Downley

 

Green fields, cart tracks and beech trees, that was Downley in the old days, long before new roads and housing estates took over. A cart track past Kiln Pond led from the village through the woods down a sunken lane to West Wycombe at the Pedestal. The local burial ground was on the hill at the church of St Lawrence and so funeral processions would make their way down this bumpy track, the coffins sometimes being carried, should they fall off the cart.

 

 

The other way from the village was down Plomer Hill down the Pitch to join up with West Wycombe Road and so on to Wycombe for shopping. There were no buses until 1927. In 1928, a Mr Holland of the Pioneer Bus Company ran the first bus service. The bus waited at the Pond, opposite where the Downley Donkey now stands, until all the regular customers arrived. One bus left High Wycombe for Downley at mid-day and returned at 12.50 p.m. so that people who worked at Frogmore could go home for dinner, there being no canteens in those days.

There is a cottage in Littleworth Road called Peter's Cottage, named after Peter Smith; his father was nicknamed Jimmy Two-bits. Tradition has it that he acquired this name when sitting over the fire one Sunday morning watching the dinner cooking. His wife called to him and said 'How's the meat cooking?' He lifted the lid and replied 'Which bit?' His wife told him that there was only one bit, but James said 'No, there's two!' On inspection it turned out that a frog had been put in with the water from the well!

Mr Dicky Gray was one of the village characters, with his long grey beard, a sacking apron tied round his middle with a piece of string and a cap with ear flaps stuck on his head. His string of donkeys would plod behind him as he set off down Plomer Green Lane shouting out 'Whoa Parker, hurry along Jenny'.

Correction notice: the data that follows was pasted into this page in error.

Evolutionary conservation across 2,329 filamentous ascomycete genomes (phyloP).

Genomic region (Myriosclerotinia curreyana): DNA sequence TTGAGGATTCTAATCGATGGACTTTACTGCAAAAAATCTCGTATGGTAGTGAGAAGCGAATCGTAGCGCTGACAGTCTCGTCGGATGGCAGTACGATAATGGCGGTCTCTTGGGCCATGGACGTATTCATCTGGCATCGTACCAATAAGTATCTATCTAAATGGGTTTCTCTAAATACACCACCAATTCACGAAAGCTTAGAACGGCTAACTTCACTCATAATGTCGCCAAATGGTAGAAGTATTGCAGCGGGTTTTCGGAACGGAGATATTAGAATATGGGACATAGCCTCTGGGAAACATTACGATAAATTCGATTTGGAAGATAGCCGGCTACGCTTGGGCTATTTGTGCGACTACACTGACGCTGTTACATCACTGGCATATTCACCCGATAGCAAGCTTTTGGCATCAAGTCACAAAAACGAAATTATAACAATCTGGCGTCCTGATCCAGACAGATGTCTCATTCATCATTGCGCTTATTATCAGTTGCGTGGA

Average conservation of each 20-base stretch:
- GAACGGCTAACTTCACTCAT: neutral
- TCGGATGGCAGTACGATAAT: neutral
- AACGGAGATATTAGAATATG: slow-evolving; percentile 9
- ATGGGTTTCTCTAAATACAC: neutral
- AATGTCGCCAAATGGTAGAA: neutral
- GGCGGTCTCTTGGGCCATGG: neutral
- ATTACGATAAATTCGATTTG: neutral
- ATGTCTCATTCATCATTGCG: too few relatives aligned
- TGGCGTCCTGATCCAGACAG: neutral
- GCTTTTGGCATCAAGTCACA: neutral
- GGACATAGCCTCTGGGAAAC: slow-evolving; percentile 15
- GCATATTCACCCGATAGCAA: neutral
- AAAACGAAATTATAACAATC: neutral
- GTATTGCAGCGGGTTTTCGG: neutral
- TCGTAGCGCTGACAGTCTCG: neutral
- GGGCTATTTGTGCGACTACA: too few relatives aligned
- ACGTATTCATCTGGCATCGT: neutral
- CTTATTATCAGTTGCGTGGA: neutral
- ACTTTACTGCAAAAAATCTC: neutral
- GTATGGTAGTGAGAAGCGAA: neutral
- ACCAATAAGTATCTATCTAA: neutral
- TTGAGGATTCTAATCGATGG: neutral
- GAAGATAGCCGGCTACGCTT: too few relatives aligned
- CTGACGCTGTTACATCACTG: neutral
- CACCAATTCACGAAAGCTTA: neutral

The Common was widely used; horses, sheep, goats grazed there and sometimes geese.

In the middle of the village there was a furniture factory built of wood and owned by Mr Bridgewater Spriggs. Mines and West's offices now stand on that site. Most of the timber was brought from the saw mills in High Wycombe by horse and cart, but the first commercial motor transport in Downley was a motor-cycle and side-car.

There have been many changes in Downley since those days. Only a part of Downley Village remains unchanged. The rest is joined up with High Wycombe. We have still the Memorial Hall which serves many organisations but now we have also the Church Hall and the Pastures Methodist Hall.

St James Church serves both the Church of England and the Church of Rome. There are Methodist Chapels on Sunny Bank and in the Pastures. There is also a Baptist Chapel.

There are many organisations to cater for different tastes and meet the demands of young and old.

Fortunately the furniture industry continues to thrive and Mines and West specialise in hand made furniture.

Article written by members of the Buckinghamshire Federation of Women's Institutes for the publication "The Buckinghamshire Village Book" (1987) and reproduced here with their permission